Market Environmental Justice: A Case Study on the EPA Environmental Justice Showcase Communities Project
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This research examines the state’s approach to environmental justice activities. I examine the alignment of state agency environmental justice goals with those of environmental justice community organizers. While scholars understand environmental justice as the spatial unevenness of environmental burdens and its political and social production, few have examined state interventions that claim to support environmental justice goals. This study provides an assessment of the weaknesses, strengths, and contradictions of state intervention on behalf of environmental justice communities in the United States. I will explore how the state attempts to address environmental injustice and the outcomes in the EPA’s Environmental Justice Showcase Communities project (EJSC). Findings indicate that the EPA EJSC project was race-blind and market centric. While environmental justice issues are inherently centered on race and structural racism, none of the language or goals of the policy discusses or addresses environmental racism. Rather, the EPA focuses on economic stimulation, decentralization of responsibility, and partnerships with industry through environmental justice policy. I make the argument that the EPA operates, albeit unintentionally, to create market environmental justice, which aligns more with the demands of the market than those of the environmental justice principles.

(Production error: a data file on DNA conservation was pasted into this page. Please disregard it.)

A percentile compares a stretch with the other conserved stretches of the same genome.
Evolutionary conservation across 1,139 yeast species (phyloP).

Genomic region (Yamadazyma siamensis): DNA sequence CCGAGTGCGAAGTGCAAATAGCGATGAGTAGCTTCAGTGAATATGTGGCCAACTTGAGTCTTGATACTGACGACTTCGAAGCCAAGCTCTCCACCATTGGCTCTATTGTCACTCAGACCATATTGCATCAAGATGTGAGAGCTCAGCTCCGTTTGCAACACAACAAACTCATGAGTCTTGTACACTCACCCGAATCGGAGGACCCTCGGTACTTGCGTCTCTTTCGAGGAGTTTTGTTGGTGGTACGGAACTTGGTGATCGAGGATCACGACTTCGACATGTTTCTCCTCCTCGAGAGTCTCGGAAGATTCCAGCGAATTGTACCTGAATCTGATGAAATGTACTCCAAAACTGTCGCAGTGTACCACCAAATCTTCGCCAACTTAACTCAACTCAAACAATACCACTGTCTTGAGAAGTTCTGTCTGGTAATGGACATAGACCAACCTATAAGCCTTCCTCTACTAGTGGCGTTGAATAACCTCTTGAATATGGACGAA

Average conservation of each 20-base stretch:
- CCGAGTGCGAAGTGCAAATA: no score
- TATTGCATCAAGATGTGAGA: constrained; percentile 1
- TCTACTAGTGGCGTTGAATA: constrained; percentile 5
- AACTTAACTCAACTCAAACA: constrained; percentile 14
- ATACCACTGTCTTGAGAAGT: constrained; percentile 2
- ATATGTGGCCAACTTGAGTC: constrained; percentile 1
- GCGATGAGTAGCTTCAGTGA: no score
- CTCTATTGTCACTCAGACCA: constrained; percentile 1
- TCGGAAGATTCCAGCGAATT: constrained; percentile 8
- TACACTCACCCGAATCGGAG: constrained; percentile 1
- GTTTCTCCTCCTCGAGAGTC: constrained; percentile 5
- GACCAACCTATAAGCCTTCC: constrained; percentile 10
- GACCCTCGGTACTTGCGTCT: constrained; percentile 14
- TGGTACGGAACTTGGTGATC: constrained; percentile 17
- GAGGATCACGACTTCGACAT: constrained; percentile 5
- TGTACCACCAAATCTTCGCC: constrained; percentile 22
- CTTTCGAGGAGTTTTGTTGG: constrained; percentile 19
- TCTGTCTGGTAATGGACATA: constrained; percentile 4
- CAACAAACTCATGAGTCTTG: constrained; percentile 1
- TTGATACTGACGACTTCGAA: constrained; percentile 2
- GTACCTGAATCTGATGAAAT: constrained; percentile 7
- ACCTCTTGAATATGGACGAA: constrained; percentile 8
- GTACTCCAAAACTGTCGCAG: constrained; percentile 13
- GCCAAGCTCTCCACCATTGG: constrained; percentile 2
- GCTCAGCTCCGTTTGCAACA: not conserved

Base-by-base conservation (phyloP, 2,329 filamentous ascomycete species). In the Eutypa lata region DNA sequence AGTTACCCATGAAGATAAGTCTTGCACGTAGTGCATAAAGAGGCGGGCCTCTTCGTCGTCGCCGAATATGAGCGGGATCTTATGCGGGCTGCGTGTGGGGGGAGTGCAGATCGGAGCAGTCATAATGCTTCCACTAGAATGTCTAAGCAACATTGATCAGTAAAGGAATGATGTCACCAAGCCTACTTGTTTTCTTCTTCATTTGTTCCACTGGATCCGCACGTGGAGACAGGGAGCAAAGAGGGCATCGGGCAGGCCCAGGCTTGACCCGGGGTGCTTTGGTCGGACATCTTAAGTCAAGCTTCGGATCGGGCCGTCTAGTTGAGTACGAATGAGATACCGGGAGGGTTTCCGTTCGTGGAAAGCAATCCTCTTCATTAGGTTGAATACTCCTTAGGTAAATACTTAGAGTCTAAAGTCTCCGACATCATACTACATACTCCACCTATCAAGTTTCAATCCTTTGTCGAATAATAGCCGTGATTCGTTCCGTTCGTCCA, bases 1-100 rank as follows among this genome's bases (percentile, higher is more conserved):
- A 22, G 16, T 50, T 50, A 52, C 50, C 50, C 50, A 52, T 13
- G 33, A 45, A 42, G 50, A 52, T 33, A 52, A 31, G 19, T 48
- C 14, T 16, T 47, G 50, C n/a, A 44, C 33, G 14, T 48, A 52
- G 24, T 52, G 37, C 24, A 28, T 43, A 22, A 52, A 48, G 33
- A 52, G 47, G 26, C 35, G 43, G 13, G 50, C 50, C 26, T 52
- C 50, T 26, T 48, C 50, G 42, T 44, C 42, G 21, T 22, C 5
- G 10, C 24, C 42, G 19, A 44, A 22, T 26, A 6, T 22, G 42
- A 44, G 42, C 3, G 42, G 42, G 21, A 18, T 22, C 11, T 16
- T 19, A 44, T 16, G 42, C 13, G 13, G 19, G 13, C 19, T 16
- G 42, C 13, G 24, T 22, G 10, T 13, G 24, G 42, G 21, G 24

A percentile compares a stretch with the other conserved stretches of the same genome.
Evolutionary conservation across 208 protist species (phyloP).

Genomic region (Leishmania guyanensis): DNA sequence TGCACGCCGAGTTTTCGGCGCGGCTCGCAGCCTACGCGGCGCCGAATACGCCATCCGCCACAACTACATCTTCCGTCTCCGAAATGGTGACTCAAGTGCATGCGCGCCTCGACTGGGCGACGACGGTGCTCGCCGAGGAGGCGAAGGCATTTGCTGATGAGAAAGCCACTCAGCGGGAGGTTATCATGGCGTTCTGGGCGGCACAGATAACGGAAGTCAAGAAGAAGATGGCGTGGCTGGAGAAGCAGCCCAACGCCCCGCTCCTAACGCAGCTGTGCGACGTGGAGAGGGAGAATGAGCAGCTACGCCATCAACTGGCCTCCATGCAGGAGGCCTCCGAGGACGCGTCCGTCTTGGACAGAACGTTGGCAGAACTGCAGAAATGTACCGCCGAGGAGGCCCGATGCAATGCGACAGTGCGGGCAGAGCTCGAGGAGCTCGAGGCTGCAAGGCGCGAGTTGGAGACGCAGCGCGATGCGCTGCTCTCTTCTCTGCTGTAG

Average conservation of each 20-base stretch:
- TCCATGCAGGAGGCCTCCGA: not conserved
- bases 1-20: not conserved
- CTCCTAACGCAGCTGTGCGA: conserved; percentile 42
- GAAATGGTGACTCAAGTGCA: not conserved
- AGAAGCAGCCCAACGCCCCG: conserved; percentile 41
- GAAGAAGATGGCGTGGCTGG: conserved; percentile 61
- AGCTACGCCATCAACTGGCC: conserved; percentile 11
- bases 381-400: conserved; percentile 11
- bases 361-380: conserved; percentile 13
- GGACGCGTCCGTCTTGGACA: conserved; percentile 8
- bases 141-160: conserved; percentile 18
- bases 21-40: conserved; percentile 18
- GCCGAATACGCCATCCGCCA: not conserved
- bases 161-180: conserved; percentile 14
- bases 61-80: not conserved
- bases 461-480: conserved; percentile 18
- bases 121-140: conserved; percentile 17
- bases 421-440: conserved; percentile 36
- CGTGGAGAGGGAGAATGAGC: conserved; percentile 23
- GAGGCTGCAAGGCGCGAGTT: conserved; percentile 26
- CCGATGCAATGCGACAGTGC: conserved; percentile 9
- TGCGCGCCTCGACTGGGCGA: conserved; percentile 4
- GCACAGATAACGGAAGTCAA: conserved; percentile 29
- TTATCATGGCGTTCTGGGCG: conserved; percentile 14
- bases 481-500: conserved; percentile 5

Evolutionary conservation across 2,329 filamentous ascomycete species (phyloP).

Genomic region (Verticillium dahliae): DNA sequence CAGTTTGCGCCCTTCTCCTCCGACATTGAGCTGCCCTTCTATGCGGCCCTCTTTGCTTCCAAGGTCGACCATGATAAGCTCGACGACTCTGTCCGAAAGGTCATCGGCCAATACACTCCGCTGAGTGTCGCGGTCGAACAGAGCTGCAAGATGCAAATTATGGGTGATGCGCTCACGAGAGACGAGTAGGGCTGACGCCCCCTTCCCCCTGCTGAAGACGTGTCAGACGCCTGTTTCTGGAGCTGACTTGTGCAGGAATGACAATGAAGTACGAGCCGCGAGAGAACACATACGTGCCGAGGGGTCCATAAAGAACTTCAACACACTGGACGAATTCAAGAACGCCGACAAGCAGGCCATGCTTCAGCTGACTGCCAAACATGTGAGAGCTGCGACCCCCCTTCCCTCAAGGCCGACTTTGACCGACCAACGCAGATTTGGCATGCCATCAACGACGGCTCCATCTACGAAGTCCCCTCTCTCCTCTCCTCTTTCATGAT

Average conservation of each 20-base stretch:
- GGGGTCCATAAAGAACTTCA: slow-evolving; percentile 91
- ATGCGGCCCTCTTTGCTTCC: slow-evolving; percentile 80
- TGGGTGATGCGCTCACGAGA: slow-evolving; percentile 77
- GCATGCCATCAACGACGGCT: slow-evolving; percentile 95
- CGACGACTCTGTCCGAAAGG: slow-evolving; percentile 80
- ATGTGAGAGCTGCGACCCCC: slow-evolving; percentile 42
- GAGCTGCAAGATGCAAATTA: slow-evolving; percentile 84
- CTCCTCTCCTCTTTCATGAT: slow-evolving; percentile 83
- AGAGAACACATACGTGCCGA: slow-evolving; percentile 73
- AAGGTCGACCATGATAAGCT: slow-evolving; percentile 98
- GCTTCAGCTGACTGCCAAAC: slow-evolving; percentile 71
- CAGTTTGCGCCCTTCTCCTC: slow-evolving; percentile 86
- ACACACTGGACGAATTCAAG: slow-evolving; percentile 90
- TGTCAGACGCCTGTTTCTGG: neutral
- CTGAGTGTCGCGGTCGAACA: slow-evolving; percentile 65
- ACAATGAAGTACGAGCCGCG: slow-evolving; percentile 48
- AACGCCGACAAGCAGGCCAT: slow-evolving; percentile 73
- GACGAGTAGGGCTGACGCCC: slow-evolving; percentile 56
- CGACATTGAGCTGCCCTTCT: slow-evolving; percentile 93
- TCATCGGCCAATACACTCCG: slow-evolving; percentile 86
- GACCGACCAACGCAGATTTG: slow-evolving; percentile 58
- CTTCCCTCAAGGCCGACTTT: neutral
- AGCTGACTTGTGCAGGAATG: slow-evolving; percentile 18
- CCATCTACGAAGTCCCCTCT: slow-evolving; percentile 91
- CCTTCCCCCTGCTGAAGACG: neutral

Bruno, Tianna Marie (2016). Market Environmental Justice: A Case Study on the EPA Environmental Justice Showcase Communities Project. Master's thesis, Texas A & M University. Available electronically from